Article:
“I don’t know how much time I lost. I’m bummed. It’s not like I took a risk, it was just on a fire road,” Rochette said at the lakeside after the finish line. “But there’s three more days and anything can happen. I’ll try hard.”

Has the hours spent riding with her closest competitor taught Rochette anything she can use to claw back time?

Rochette pondered for a second before quiping, with a laugh, “If so, I can’t tell you!”

 

A fierce fight for a surprise silver

Behind, there was a fierce, four-way battle for position. Haley Smith clung to a small gap, often within sight of Katerina Nash, Catharine Pendrel and Anna Yamauchi. While the fractured quartet thought they were fighting for third, a cat-and-mice battle kept the quartet close to the leaders. They would roll past Rochette standing course side just kilometres from the finish attending to her flat.

“I was being chased by Catharine, Katka and Anna Yamauchi, all of whom are extremely strong descenders. Once they were close I also knew that most of what was left was descending. So I was just trying to hang on. I think I had maybe 20 seconds at the top of the last climb and it came down to the wire.”

With so long spent fending of a chase, you might think that easing off the gas to join the group might have made for an easier day. But Smith is very familiar with her competition, and their strengths.

“I knew if I did wait for them, they would drop me. I don’t have the skill sharpness that they’re riding with right now. So the only strategy is go as hard as you possibly can everywhere you can pedal, and then pray!”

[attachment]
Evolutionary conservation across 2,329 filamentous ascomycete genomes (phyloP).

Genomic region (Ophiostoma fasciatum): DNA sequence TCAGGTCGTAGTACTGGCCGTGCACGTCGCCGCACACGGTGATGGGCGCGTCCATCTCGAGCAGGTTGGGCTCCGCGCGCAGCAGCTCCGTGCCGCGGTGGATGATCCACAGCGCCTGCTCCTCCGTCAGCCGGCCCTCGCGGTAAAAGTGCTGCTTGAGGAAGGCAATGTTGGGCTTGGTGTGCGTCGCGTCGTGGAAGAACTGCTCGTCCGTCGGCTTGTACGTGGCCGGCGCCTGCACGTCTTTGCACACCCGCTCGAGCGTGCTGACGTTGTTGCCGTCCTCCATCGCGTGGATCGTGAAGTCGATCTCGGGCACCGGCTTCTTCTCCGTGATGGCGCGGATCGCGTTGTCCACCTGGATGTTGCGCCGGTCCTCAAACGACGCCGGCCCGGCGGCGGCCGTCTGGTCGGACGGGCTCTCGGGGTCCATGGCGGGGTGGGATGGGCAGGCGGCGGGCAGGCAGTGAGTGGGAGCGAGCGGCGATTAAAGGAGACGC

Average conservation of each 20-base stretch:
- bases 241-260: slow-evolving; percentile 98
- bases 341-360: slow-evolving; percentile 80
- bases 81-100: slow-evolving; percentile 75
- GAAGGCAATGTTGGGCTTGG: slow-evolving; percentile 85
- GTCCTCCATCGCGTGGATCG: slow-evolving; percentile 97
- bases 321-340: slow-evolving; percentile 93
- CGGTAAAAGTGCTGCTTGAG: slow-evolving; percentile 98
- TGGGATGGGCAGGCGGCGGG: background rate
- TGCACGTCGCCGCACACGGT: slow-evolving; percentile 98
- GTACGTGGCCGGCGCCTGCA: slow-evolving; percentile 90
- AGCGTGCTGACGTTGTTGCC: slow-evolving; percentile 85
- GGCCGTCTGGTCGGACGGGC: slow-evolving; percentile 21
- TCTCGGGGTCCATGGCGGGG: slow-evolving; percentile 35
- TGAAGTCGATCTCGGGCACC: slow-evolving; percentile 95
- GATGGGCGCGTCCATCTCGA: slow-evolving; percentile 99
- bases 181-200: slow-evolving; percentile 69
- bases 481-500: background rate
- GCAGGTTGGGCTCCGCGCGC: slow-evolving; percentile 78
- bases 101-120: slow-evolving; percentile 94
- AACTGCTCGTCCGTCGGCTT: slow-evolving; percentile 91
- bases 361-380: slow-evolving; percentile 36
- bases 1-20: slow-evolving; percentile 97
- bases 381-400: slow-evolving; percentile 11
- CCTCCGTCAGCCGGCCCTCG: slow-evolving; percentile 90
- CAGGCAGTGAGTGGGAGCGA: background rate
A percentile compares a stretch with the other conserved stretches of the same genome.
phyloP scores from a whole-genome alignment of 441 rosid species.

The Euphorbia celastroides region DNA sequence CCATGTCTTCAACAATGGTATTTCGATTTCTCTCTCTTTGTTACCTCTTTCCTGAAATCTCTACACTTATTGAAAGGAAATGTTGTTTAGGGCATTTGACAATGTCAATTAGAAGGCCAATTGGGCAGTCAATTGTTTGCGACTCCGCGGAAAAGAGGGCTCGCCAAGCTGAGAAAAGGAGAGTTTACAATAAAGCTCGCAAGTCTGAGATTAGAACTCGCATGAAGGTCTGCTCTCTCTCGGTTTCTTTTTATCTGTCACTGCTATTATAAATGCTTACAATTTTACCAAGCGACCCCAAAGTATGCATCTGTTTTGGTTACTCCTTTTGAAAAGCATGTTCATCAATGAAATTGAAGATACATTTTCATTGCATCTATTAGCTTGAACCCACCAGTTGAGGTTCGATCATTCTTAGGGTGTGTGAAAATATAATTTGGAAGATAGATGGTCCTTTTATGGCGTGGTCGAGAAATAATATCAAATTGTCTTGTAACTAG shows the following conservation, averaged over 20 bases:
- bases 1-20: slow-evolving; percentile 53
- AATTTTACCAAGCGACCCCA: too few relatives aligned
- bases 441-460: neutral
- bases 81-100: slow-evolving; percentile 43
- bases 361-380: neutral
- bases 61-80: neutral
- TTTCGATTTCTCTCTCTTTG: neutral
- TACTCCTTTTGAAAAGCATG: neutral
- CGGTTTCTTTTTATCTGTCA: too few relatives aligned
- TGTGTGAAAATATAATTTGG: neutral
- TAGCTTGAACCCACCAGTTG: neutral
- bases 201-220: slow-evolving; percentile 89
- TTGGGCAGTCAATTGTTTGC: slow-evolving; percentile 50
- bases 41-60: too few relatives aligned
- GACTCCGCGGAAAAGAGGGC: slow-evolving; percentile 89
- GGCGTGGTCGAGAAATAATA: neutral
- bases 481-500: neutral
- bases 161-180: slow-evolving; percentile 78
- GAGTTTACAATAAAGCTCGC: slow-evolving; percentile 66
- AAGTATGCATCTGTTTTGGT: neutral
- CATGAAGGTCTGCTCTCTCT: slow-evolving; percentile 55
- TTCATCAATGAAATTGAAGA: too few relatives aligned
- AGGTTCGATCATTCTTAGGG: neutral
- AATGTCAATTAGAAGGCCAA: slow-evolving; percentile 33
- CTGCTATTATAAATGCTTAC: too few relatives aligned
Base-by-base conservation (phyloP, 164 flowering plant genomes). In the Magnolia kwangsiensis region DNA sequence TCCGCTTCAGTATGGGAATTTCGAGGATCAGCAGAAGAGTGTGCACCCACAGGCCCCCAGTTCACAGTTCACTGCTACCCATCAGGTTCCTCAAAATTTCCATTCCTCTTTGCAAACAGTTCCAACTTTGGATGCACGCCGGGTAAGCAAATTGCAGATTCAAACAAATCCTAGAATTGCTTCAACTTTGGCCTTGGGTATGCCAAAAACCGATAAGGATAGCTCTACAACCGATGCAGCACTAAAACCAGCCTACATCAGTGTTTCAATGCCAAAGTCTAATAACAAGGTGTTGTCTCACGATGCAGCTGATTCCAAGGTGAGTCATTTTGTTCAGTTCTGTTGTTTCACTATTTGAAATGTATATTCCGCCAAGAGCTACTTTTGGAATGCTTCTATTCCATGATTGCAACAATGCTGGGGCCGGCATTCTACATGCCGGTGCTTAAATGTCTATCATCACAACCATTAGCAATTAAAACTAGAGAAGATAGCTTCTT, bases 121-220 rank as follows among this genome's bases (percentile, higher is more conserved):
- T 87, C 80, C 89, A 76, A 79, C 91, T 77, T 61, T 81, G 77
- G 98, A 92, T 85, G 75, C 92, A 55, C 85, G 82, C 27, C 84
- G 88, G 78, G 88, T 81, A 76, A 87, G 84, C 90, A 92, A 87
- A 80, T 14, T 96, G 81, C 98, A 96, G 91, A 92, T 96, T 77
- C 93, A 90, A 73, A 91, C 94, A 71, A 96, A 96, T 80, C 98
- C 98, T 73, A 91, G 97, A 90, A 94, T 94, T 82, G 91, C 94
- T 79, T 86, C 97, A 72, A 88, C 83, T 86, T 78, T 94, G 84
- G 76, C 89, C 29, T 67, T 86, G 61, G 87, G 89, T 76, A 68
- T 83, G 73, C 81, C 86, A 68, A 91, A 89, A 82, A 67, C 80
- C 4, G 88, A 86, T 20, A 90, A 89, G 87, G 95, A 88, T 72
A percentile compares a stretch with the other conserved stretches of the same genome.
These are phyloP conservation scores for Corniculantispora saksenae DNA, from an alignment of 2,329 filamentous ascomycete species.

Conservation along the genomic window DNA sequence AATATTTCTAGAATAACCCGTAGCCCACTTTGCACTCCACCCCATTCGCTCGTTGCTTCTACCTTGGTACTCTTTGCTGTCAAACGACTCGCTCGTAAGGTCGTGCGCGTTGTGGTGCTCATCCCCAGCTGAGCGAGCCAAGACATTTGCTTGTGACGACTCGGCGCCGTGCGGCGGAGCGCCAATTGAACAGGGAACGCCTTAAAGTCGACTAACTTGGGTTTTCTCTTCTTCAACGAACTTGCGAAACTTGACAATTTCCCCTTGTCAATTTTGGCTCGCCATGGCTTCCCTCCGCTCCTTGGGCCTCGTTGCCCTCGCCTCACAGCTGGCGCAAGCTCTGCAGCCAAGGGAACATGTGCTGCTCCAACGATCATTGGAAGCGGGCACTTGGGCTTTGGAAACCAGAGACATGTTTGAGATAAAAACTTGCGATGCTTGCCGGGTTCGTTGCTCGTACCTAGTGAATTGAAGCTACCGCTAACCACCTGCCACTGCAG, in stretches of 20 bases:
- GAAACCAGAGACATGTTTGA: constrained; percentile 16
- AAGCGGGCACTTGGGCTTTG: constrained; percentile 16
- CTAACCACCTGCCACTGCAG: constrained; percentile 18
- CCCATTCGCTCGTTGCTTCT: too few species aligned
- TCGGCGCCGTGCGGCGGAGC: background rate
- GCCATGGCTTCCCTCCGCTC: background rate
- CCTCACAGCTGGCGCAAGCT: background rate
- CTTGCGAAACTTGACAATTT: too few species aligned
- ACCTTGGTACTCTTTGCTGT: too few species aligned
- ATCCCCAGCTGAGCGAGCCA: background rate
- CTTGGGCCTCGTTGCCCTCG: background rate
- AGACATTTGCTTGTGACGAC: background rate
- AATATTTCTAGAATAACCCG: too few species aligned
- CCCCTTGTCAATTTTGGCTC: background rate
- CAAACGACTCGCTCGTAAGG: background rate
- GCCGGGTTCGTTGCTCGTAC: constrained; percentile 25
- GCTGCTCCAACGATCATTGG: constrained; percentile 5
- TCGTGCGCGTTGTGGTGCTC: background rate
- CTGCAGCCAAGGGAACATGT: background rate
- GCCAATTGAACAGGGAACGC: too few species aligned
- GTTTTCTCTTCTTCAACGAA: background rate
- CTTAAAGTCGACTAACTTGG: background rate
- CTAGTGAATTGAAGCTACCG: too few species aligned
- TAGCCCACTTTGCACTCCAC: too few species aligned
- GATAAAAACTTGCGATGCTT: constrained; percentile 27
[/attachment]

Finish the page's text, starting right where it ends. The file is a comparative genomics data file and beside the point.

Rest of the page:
The Trek Driftless racer is taking on BCBR’s notoriously technical week of racing aboard her team’s 80mm travel Supercaliber world cup racing machine. It’s a gamble between playing to your strengths and compensating for weaknesses that every rider at BCBR has to work out for themselves. So far, Smith (who has a past podium to her name already), is confident in her choice to ride the smaller bike.

“It is harsh, for sure, there are lots of places where it’s be nice to have a little bit more suspension. But we’re climbing so much that it is a bit of a balance. I’m taking a bit of a beating, I needed to do more pushups and tricep dips before I came here. But I’m actually pretty impressed with how it’s riding. I don’t think I would go with a bigger bike.“

Maxxis Factory Racing sets the stage for a race within a race

On the men’s side, Wednesday set the stage for a tactically interesting battle for the lead. The Maxxis Factory Racing duo of Andrew L’Esperance and Sean Fincham padded their lead over a crowded chasing pack.